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A representation of how TLS works.

Nadhem J. AlFardan and Kenneth G. Paterson

Software developers are racing to patch a recently discovered vulnerability that allows attackers to recover the plaintext of authentication cookies and other encrypted data as they travel over the Internet and other unsecured networks.

The discovery is significant because in many cases it makes it possible for attackers to completely subvert the protection provided by the secure sockets layer and transport layer protocols. Together, SSL, TLS, and a close TLS relative known as Datagram Transport Layer Security are the sole cryptographic means for websites to prove their authenticity and to encrypt data as it travels between end users and Web servers. The so-called "Lucky Thirteen" attacks devised by computer scientists to exploit the weaknesses work against virtually all open-source TLS implementations, and possibly implementations supported by Apple and Cisco Systems as well. (Microsoft told the researchers it has determined its software isn't susceptible.)

The attacks are extremely complex, so for the time being, average end users are probably more susceptible to attacks that use phishing e-mails or rely on fraudulently issued digital certificates to defeat the Web encryption protection. Nonetheless, the success of the cryptographers' exploits—including the full plaintext recovery of data protected by the widely used OpenSSL implementation—has clearly gotten the attention of the developers who maintain those programs. Already, the Opera browser and PolarSSL have been patched to plug the hole, and developers for OpenSSL, NSS, and CyaSSL are expected to issue updates soon.

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Enlarge / An overview of a chosen-prefix collision. A similar technique was used by the Flame espionage malware that targeted Iran. The scientific novelty of the malware underscored the sophistication of malware sponsored by wealthy nation states.

Marc Stevens

The dance among blackhat, whitehat, and greyhat hackers grew ever more intricate in 2012, thanks to a steady stream of exploits, vulnerability discoveries, and data breaches. In-the-wild attacks against Internet Explorer, the Java software framework, and other perennial favorites continued, of course. They inflicted plenty of damage on end users, but given their familiarity, they hardly stood out.

What got our attention were attacks on entirely new classes of devices or victims, or in the case of passwords and cryptography, the culmination of new exploit techniques quickly eroding the protection we once took for granted.

From our perspective, here are the five biggest security stories this year.

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Enlarge / A slide from Steube's presentation outlining a more efficient way to crack passwords protected by the SHA1 cryptographic algorithm.

A researcher has devised a method that reduces the time and resources required to crack passwords that are protected by the SHA1 cryptographic algorithm.

The optimization, presented on Tuesday at the Passwords^12 conference in Oslo, Norway, can speed up password cracking by 21 percent. The optimization works by reducing the number of steps required to calculate SHA1 hashes, which are used to cryptographically represent strings of text so passwords aren't stored as plain text. Such one-way hashes—for example 5baa61e4c9b93f3f0682250b6cf8331b7ee68fd8 to represent "password" (minus the quotes) and e38ad214943daad1d64c102faec29de4afe9da3d for "password1"—can't be mathematically unscrambled, so the only way to reverse one is to run plaintext guesses through the same cryptographic function until an identical hash is generated.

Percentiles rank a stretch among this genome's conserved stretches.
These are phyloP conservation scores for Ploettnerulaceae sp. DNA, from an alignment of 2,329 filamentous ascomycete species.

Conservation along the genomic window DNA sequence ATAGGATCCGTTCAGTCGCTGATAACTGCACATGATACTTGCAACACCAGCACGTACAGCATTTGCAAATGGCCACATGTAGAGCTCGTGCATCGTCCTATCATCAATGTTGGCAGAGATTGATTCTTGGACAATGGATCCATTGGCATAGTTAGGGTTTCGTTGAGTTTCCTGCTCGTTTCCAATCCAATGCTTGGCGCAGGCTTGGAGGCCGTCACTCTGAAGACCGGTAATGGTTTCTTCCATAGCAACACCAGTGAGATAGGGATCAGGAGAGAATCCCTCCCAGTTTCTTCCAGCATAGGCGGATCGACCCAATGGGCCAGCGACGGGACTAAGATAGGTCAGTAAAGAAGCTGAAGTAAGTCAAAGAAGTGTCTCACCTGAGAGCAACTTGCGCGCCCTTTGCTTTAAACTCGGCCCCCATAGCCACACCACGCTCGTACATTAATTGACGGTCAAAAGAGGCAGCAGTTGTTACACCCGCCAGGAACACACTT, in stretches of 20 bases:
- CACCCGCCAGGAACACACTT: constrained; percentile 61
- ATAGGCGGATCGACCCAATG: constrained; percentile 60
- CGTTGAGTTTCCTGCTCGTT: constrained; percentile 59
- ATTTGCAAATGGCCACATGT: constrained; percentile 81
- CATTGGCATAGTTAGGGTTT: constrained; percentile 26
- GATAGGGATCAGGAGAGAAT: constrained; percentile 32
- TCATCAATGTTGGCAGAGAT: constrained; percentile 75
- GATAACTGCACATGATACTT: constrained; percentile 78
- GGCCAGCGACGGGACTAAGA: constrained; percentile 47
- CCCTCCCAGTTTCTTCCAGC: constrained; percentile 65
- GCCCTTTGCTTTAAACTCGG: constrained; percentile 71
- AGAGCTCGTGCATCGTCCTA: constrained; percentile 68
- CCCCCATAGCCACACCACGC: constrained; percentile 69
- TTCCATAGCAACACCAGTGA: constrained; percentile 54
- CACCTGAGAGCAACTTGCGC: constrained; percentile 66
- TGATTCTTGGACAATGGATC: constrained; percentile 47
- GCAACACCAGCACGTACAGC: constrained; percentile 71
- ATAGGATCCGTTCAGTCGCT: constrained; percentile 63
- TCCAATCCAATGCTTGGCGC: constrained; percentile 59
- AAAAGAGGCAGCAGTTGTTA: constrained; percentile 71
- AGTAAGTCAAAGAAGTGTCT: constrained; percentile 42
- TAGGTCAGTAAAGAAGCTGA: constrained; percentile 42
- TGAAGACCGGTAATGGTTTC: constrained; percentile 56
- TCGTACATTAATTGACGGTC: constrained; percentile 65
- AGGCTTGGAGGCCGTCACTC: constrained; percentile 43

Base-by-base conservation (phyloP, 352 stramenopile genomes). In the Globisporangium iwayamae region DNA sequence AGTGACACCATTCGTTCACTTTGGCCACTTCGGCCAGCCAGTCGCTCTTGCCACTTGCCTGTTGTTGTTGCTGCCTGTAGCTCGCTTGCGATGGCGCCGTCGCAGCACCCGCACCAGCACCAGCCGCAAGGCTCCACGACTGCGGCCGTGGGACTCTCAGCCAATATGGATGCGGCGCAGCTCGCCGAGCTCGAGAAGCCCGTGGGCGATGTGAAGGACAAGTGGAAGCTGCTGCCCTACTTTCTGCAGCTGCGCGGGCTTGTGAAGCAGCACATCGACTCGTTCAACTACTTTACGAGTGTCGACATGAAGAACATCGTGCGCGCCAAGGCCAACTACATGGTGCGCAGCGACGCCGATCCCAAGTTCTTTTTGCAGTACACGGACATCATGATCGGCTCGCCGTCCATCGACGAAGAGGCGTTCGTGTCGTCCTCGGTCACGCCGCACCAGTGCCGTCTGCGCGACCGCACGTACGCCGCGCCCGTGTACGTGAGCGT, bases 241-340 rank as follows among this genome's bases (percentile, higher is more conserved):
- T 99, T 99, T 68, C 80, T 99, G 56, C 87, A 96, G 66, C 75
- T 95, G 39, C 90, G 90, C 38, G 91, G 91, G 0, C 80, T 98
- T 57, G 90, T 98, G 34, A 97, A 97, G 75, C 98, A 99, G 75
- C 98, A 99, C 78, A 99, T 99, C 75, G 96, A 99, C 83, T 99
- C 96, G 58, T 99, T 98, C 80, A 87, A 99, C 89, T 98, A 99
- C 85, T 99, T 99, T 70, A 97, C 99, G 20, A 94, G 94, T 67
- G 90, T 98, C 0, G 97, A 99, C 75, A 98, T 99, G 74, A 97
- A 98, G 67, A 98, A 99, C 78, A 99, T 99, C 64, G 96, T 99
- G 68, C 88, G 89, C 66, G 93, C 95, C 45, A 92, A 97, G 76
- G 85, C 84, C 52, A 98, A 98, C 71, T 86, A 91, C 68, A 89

Jens Steube—who is better known as Atom, as the pseudonymous developer of the popular Hashcat password-recovery program—figured out a way to remove identical computations that are performed multiple times from the process of generating of SHA1 hashes. By precalculating several steps ahead of time, he's able to skip the redundant steps, shaving 21 percent of the time required to crack large numbers of passwords. Slides from Tuesday's presentation are here.

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Enlarge / A diagram of a side-channel attack on a virtual machine. Using a malicious VM running on the same hardware, scientists were able to recover a private encryption key.

Zhang et al.

Piercing a key defense found in cloud environments such as Amazon's EC2 service, scientists have devised a virtual machine that can extract private cryptographic keys stored on a separate virtual machine when it resides on the same piece of hardware.

The technique, unveiled in a research paper published by computer scientists from the University of North Carolina, the University of Wisconsin, and RSA Laboratories, took several hours to recover the private key for a 4096-bit ElGamal-generated public key using the libgcrypt v.1.5.0 cryptographic library. The attack relied on "side-channel analysis," in which attackers crack a private key by studying the electromagnetic emanations, data caches, or other manifestations of the targeted cryptographic system.

One of the chief selling points of virtual machines is their ability to run a variety of tasks on a single computer rather than relying on a separate machine to run each one. Adding to the allure, engineers have long praised the ability of virtual machines to isolate separate tasks, so one can't eavesdrop or tamper with the other. Relying on fine-grained access control mechanisms that allow each task to run in its own secure environment, virtual machines have long been considered a safer alternative for cloud services that cater to the rigorous security requirements of multiple customers.

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